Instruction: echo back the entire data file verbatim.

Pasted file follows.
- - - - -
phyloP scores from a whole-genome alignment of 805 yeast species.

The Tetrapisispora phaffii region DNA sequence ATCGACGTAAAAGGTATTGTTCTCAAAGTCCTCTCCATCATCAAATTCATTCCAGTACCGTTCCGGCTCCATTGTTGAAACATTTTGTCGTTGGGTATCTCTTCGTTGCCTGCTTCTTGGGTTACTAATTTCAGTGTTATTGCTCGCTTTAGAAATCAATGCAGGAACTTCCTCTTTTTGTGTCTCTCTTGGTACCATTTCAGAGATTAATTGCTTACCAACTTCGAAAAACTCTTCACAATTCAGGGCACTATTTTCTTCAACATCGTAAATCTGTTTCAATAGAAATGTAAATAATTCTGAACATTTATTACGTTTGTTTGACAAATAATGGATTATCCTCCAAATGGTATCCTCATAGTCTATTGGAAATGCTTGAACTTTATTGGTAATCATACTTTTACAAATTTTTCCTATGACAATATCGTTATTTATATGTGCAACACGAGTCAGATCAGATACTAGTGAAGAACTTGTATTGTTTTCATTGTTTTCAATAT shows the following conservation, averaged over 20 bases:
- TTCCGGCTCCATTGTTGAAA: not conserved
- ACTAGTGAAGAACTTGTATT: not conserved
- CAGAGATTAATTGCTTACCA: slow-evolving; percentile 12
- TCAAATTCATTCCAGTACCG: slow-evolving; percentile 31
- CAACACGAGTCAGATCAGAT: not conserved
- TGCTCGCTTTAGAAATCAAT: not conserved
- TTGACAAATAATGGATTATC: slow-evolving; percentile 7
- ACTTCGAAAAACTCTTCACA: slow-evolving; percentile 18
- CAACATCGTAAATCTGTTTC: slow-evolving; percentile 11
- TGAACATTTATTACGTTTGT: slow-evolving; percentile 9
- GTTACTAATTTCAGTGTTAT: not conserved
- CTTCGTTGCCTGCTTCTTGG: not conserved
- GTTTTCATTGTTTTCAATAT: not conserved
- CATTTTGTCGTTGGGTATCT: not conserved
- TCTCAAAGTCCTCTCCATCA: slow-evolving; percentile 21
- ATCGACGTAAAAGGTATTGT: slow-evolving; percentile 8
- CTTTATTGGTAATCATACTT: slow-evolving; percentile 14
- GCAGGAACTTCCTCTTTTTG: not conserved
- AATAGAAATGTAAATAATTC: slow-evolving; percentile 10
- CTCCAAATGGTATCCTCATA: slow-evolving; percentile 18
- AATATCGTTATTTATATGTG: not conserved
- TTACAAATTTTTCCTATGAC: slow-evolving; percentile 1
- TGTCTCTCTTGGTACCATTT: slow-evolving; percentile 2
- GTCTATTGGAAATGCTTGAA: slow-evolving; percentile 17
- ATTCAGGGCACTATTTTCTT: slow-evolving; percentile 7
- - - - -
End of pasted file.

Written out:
phyloP scores from a whole-genome alignment of 805 yeast species.

The Tetrapisispora phaffii region DNA sequence ATCGACGTAAAAGGTATTGTTCTCAAAGTCCTCTCCATCATCAAATTCATTCCAGTACCGTTCCGGCTCCATTGTTGAAACATTTTGTCGTTGGGTATCTCTTCGTTGCCTGCTTCTTGGGTTACTAATTTCAGTGTTATTGCTCGCTTTAGAAATCAATGCAGGAACTTCCTCTTTTTGTGTCTCTCTTGGTACCATTTCAGAGATTAATTGCTTACCAACTTCGAAAAACTCTTCACAATTCAGGGCACTATTTTCTTCAACATCGTAAATCTGTTTCAATAGAAATGTAAATAATTCTGAACATTTATTACGTTTGTTTGACAAATAATGGATTATCCTCCAAATGGTATCCTCATAGTCTATTGGAAATGCTTGAACTTTATTGGTAATCATACTTTTACAAATTTTTCCTATGACAATATCGTTATTTATATGTGCAACACGAGTCAGATCAGATACTAGTGAAGAACTTGTATTGTTTTCATTGTTTTCAATAT shows the following conservation, averaged over 20 bases:
- TTCCGGCTCCATTGTTGAAA: not conserved
- ACTAGTGAAGAACTTGTATT: not conserved
- CAGAGATTAATTGCTTACCA: slow-evolving; percentile 12
- TCAAATTCATTCCAGTACCG: slow-evolving; percentile 31
- CAACACGAGTCAGATCAGAT: not conserved
- TGCTCGCTTTAGAAATCAAT: not conserved
- TTGACAAATAATGGATTATC: slow-evolving; percentile 7
- ACTTCGAAAAACTCTTCACA: slow-evolving; percentile 18
- CAACATCGTAAATCTGTTTC: slow-evolving; percentile 11
- TGAACATTTATTACGTTTGT: slow-evolving; percentile 9
- GTTACTAATTTCAGTGTTAT: not conserved
- CTTCGTTGCCTGCTTCTTGG: not conserved
- GTTTTCATTGTTTTCAATAT: not conserved
- CATTTTGTCGTTGGGTATCT: not conserved
- TCTCAAAGTCCTCTCCATCA: slow-evolving; percentile 21
- ATCGACGTAAAAGGTATTGT: slow-evolving; percentile 8
- CTTTATTGGTAATCATACTT: slow-evolving; percentile 14
- GCAGGAACTTCCTCTTTTTG: not conserved
- AATAGAAATGTAAATAATTC: slow-evolving; percentile 10
- CTCCAAATGGTATCCTCATA: slow-evolving; percentile 18
- AATATCGTTATTTATATGTG: not conserved
- TTACAAATTTTTCCTATGAC: slow-evolving; percentile 1
- TGTCTCTCTTGGTACCATTT: slow-evolving; percentile 2
- GTCTATTGGAAATGCTTGAA: slow-evolving; percentile 17
- ATTCAGGGCACTATTTTCTT: slow-evolving; percentile 7